Following up on the statement we published in March regarding the impact of coronavirus measures on accredited programmes, we would like to thank you for the efforts which we know all of you are making to redesign your programme delivery and
assessments and put in place arrangements to support your students during these difficult times. At this point we felt it may be helpful to write to you again about our position, as the regulating body, with regard to our expectations for programmes and
As a regulator we understand that we are working in partnership with academic institutions to ensure appropriate education and professional training which equips students to practice their profession after graduation. We recognise the expertise of
education providers in this, especially with regard to educational standards, and we know that you as programme leaders are using your expertise to put appropriate arrangements in place at this time.
Institutional arrangements for meeting academic standards at this time vary, with a range of no detriment, progression and alternative assessment arrangements being put in place. QAA have published guidance on the integrity of academic assessments, and we do not believe it is appropriate for us to comment on arrangements for maintaining academic standards. QAA guidance can be accessed on the QAA website. Our primary concern is the professional standards which our accreditation criteria assess.
It is not necessary for programme leaders to seek approval from us for temporary changes to the way you are delivering and assessing parts of the programme at this time. It is fair to say that all of us are rapidly learning how to operate under the coronavirus measures and programmes are coming up with a variety of ways to meet the challenges presented.
Our expectation remains that students will have passed all of the assessments required to meet our competencies when they graduate. We understand that programmes will find a range of innovative ways to deliver teaching and assessment to achieve this. Each programme will have a mapping document completed at the time of your accreditation, which maps competencies to your programme’s modular delivery and assessment. Reference to this will enable you to easily identify which competencies are affected by any changes and to decide if there is a risk to students not having demonstrated these competencies by the end of the programme. It may be helpful to review this for each cohort of students when determining what arrangements you may need to put in place.
Where there are individual students who may have been at risk of not passing certain modules under normal circumstances it may be appropriate to put in place remedial measures to support them. Regarding the professional competencies, if you are concerned that a student or group of students is at risk of graduating without having met all of them then we ask you to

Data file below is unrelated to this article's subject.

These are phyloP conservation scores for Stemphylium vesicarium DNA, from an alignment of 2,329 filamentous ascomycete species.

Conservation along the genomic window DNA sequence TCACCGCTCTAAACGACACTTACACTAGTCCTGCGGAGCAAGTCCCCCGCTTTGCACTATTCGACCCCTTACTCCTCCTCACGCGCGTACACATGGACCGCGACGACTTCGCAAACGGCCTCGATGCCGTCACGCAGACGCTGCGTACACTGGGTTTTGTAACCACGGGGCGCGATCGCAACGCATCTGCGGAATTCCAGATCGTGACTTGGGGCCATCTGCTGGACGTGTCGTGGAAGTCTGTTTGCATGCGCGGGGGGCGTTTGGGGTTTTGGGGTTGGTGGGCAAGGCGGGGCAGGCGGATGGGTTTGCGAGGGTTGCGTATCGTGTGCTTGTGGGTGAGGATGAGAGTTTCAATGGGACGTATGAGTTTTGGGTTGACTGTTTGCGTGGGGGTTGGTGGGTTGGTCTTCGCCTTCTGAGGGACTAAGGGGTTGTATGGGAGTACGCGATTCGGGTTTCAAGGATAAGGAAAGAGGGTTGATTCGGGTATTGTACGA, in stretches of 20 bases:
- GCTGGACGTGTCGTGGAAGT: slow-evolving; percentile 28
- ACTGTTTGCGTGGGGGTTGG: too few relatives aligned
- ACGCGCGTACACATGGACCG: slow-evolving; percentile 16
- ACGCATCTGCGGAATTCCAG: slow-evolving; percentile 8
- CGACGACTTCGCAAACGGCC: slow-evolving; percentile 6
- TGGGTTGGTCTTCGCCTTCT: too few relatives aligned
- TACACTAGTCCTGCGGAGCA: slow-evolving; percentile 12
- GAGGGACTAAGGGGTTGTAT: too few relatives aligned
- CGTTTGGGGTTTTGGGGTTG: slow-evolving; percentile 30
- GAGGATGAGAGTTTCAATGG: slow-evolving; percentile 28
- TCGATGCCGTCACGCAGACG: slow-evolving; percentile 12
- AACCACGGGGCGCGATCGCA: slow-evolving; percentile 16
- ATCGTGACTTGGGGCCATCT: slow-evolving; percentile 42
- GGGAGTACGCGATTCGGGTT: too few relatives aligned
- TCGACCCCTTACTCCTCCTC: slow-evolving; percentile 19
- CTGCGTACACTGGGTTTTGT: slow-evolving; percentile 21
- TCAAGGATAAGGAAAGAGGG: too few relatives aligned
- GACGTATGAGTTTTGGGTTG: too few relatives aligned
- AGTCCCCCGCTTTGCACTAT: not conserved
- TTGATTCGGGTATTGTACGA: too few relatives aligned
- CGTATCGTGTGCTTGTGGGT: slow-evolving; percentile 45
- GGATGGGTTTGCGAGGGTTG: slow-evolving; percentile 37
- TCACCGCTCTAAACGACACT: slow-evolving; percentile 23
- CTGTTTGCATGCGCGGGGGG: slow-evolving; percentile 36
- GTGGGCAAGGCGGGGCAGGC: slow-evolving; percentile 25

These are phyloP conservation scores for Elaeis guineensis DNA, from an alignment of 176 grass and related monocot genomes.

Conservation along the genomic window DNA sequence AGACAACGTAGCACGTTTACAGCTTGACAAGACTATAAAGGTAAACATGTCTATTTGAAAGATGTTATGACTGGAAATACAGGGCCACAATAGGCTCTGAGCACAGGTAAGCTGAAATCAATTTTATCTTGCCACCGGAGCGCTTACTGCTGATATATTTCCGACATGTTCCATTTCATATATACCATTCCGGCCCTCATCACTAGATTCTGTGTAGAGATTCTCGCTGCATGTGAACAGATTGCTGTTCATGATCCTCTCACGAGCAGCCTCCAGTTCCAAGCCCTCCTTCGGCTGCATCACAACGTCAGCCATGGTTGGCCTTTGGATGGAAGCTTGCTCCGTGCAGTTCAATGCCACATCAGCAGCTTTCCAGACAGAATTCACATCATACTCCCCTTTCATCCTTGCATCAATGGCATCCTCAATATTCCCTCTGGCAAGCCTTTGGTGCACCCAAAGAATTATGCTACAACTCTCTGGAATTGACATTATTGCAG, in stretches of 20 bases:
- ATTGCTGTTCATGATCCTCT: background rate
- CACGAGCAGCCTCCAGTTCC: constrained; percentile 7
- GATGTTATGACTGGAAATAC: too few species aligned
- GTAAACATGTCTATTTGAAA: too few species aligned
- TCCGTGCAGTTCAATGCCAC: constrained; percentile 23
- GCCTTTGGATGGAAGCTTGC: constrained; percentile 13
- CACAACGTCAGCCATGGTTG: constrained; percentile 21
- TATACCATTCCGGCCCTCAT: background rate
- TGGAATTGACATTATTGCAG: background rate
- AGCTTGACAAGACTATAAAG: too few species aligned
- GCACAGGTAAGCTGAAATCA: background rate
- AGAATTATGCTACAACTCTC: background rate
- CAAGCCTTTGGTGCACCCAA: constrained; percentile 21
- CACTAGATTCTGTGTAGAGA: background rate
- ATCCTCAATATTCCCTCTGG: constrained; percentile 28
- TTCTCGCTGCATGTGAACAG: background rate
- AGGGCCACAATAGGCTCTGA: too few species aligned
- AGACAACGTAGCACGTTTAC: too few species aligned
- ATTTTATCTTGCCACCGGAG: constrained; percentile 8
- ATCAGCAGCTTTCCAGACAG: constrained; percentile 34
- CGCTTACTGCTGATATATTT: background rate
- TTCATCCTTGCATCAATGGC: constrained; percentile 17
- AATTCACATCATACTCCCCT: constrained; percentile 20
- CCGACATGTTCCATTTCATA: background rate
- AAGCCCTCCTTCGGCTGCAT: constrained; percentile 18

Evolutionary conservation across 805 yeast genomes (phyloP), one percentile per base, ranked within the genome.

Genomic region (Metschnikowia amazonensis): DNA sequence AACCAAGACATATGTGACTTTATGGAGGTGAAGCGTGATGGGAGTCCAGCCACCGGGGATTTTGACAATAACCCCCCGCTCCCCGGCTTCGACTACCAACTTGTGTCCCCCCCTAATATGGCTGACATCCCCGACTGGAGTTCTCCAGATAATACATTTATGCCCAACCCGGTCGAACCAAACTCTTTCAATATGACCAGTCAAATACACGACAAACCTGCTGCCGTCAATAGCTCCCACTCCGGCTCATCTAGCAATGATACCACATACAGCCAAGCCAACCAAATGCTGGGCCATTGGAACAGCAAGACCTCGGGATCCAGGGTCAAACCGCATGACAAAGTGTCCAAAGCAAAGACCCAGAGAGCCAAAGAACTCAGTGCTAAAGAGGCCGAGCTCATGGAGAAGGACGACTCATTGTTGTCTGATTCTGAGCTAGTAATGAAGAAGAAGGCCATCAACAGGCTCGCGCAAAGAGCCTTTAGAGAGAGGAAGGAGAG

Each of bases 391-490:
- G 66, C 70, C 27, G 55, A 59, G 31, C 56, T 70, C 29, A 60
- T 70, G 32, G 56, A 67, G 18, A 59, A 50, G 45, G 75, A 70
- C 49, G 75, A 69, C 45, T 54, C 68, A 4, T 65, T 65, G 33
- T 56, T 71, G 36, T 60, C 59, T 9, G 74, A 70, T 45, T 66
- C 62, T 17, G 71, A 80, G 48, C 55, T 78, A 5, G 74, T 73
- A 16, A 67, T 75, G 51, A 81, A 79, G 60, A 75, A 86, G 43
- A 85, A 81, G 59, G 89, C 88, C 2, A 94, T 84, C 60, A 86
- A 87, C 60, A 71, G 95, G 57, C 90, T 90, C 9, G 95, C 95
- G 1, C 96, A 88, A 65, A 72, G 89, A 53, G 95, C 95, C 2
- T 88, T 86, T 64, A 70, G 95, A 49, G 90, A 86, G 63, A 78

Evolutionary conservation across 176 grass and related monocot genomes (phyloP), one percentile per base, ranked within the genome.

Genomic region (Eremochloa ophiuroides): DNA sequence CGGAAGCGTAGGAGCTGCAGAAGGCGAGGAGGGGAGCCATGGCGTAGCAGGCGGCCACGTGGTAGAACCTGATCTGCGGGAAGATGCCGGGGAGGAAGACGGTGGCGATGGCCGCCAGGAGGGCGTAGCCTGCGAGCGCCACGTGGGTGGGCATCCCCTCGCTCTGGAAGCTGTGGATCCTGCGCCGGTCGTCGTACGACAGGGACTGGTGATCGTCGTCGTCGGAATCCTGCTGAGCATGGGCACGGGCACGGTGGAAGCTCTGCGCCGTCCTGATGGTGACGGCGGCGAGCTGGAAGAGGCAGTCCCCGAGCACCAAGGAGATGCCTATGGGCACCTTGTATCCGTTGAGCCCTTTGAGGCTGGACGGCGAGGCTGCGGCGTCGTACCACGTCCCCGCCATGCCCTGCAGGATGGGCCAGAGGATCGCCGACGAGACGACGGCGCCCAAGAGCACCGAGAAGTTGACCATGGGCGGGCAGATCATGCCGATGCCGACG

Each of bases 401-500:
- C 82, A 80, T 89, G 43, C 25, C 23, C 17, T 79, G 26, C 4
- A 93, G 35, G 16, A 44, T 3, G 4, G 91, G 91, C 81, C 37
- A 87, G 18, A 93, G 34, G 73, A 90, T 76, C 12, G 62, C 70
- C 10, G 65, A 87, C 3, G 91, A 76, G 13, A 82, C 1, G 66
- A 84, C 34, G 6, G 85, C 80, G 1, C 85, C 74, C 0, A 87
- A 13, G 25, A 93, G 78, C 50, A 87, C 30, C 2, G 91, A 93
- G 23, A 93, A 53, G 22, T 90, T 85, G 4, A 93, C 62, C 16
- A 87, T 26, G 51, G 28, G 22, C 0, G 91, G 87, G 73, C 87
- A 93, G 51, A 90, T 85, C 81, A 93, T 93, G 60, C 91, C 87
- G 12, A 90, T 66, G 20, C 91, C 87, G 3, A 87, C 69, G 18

support them in meeting any such outstanding competencies as soon as possible. For students in their early years of study, this should be achievable before they graduate.
For some final year students, or those on MSc programmes, this may be more difficult, and you may need to provide additional support after graduation. As long as they have met the academic standards required by your institution such students should graduate, but they should only be included on the pass list you send to AfN once you are confident that they have met any outstanding professional competences. This might mean you need to send us more than one pass list. Our expectation is that any such students should have met the outstanding competences within three years of graduating, and we expect that you will inform them promptly of any risk(s) you identify and work with them to achieve
the outstanding competencies in a timely way.
When we conduct annual monitoring later this year we will ask you to tell us about the changes you have made as a result of the coronavirus restrictions. At that time we will ask you if you have identified any risk to your students missing some of the core
competencies and, if so, what remedial action you have put in place to address this. We would emphasise again that we recognise your expertise in doing so, and we will be as flexible and pragmatic in our approach as possible whilst maintaining appropriate
Finally, we understand that students are particularly anxious at this time and some will have questions about the accreditation status of their programme. We would like to reassure all students that they remain on an accredited degree programme and,
provided their name is on the pass list submitted to us by the programme, they will be eligible for registration as an Associate Registered Nutritionist by the Direct Entry Route.
Peter Grabowski PhD MEd RNutr (Nutrition Science) SFHEA
Chair, Accreditation Committee
Helen Clark, Chief Executive